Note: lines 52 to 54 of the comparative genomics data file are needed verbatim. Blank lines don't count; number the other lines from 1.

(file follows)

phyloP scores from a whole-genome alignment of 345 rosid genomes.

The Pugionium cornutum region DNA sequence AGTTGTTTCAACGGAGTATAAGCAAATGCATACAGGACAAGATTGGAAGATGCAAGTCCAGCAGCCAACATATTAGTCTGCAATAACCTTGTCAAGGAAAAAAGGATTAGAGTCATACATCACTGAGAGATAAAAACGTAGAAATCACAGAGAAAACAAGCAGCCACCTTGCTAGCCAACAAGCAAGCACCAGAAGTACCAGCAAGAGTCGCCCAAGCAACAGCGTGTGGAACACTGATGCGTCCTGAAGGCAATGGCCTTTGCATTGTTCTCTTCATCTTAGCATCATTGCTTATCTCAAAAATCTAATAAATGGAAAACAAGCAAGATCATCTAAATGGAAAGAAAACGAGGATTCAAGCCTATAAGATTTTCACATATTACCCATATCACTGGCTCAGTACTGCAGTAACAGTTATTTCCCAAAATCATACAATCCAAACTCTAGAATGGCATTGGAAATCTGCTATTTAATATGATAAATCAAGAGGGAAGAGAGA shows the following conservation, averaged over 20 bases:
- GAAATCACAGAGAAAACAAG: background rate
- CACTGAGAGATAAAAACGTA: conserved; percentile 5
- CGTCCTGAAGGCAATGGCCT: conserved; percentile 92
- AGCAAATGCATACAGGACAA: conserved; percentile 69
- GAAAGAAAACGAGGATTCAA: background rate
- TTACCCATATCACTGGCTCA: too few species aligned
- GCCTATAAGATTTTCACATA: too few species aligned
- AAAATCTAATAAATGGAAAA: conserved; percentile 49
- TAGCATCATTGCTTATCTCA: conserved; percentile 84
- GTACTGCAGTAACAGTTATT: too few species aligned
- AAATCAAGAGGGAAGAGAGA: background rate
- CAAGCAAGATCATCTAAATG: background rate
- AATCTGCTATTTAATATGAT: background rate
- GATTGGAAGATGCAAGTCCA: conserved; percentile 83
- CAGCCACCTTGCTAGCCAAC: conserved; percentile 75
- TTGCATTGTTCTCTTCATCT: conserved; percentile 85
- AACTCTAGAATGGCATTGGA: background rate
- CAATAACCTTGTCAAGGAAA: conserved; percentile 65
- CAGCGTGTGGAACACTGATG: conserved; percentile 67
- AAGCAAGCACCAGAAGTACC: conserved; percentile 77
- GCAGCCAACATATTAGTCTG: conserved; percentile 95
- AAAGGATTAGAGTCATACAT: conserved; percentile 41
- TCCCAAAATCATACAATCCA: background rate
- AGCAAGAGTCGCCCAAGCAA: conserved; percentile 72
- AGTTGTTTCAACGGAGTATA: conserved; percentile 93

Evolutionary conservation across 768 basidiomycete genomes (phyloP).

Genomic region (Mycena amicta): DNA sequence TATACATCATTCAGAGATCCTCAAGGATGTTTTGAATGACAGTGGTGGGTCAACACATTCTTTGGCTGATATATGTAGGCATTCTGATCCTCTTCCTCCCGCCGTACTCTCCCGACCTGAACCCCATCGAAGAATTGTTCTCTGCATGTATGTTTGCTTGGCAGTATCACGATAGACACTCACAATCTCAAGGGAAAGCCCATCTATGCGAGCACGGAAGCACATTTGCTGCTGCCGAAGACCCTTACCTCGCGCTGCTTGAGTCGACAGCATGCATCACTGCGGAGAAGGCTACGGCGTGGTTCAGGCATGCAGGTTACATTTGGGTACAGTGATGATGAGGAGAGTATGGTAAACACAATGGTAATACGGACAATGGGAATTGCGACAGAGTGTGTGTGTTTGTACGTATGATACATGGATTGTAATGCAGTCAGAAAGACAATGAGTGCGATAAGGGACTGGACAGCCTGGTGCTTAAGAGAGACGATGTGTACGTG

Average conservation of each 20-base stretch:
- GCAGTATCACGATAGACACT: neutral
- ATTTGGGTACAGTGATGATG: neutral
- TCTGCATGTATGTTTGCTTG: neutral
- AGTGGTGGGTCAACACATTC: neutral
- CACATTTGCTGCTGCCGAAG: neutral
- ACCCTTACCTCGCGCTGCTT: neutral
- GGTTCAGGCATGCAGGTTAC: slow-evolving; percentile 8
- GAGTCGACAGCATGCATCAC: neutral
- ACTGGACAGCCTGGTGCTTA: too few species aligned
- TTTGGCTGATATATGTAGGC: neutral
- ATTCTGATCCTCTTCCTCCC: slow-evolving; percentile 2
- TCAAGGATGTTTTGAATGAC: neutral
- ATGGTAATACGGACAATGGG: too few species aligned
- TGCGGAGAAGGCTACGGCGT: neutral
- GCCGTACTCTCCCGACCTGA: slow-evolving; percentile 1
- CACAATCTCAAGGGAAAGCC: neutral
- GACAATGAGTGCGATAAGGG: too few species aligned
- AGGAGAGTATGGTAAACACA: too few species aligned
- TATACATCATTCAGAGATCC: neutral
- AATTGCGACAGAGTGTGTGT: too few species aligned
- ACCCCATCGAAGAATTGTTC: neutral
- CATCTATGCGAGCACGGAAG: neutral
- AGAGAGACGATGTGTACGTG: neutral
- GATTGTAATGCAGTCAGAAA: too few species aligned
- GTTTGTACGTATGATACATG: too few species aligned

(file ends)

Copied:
- CATCTATGCGAGCACGGAAG: neutral
- AGAGAGACGATGTGTACGTG: neutral
- GATTGTAATGCAGTCAGAAA: too few species aligned